Bird Life on the Tilehurst Commons and Parks
by Martin Sell
Thank goodness for water! It is only due to the fact that there are water catchment areas in the best parts of Tilehurst for natural history, that these have not been built on; together with the remnants of the brickworks, the whole area bounded by Arthur Newbery Park, McIlroy Park, Lousehill Copse and Blundell's Wood provide a vital 'green lung' for recreation, walking and observation of natural history right on residents' doorsteps. McIlroy Park, in particular, with its dense woodland and grassland slopes to the North East has a variety of birdlife, with the chance for the patient observer of seeing all three species of Woodpecker, as well as Nuthatch and Treecreeper. Thrushes and Blackbirds are residents, of course, as well as House Sparrows, Starlings and Dunnocks or Hedge Sparrows. Jays, with their harsh screeching, can sometimes be seen in the woodland, and Magpies and Crows are often observed around the parkland.
Wood Pigeons are now common, even in towns, and the smaller Collared Doves can be seen near houses. Tawny Owls may be resident in the woodland, preferring old hollow trees for nest sites, and a Kestrel may be seen hovering over the grassland in search of mice and Voles, while a Sparrowhawk can sometimes be observed, dashing into the woodland or hedgerow pursuing small birds.
In Spring and Summer, House Martins and Swifts can be seen soaring overhead, and the songs of Blackcap, Chiff-Chaff and Willow Warbler can be heard from the wilder parts of the woodland. Blue, Great and Long-tailed Tits forage for insects in the woodland and scrub, and sometimes Coal and Marsh Tit can be seen. These birds roam in small parties in Autumn and Winter through the woods, sometimes visiting larger gardens. Robins and Chaffinches are also in evidence year-round, and sometimes a Pied Wagtail can be glimpsed by one of the small streams which have not been piped underground. Occasionally a flash of white and a brilliant crimson breast may betray a male Bullfinch, a shy and retiring bird, in the deepest parts of the woodland, but this is the reward of quiet and patient observation!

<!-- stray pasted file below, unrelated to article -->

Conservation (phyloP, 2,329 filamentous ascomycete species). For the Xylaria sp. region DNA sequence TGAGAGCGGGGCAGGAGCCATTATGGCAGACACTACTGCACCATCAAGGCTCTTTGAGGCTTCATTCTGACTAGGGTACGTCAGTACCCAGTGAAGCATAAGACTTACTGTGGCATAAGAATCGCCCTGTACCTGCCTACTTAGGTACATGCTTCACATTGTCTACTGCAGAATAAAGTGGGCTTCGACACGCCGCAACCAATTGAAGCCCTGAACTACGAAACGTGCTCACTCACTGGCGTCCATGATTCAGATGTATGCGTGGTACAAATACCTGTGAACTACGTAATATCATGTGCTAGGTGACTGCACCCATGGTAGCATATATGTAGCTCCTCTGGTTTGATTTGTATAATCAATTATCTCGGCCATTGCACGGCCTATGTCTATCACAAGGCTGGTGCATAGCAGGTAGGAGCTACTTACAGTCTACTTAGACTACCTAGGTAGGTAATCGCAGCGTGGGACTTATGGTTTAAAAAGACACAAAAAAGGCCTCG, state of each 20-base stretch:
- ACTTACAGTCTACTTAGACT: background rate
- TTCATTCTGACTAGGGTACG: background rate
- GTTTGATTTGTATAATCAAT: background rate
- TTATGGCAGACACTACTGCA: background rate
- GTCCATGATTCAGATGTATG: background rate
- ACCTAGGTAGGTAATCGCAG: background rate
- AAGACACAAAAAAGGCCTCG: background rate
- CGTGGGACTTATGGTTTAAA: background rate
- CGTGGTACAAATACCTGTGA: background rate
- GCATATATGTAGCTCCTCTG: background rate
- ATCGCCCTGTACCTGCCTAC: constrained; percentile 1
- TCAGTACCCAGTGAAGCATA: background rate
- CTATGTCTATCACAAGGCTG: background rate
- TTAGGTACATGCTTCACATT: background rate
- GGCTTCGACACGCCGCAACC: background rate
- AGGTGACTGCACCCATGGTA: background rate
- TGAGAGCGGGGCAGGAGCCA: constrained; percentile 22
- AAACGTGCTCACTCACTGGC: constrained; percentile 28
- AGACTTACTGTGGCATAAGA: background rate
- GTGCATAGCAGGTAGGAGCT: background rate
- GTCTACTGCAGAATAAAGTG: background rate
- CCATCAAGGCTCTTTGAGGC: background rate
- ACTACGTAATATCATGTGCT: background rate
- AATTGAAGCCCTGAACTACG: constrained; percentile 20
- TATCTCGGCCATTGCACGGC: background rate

Those who venture out at dawn in late April or early May, before even the dog-walkers are up, will be amazed at what they can see and hear in terms of bird-song and activity. July and August are not so good - birds are moulting and will be in hiding, but there is a resurgence of activity in September and October, although only the Robins will be singing regularly. Thrushes and Blackbirds start their Spring songs in late February, if it is mild, and this will build up through the Spring and early Summer. Winter watching is not to be neglected, however, as activity can be observed in the woodland even in December, as birds must feed to survive, and even with the growth of garden bird food, the woodlands, especially if there is a mixture of tree species, will provide insects for small birds to eat, even during the harshest months of the year.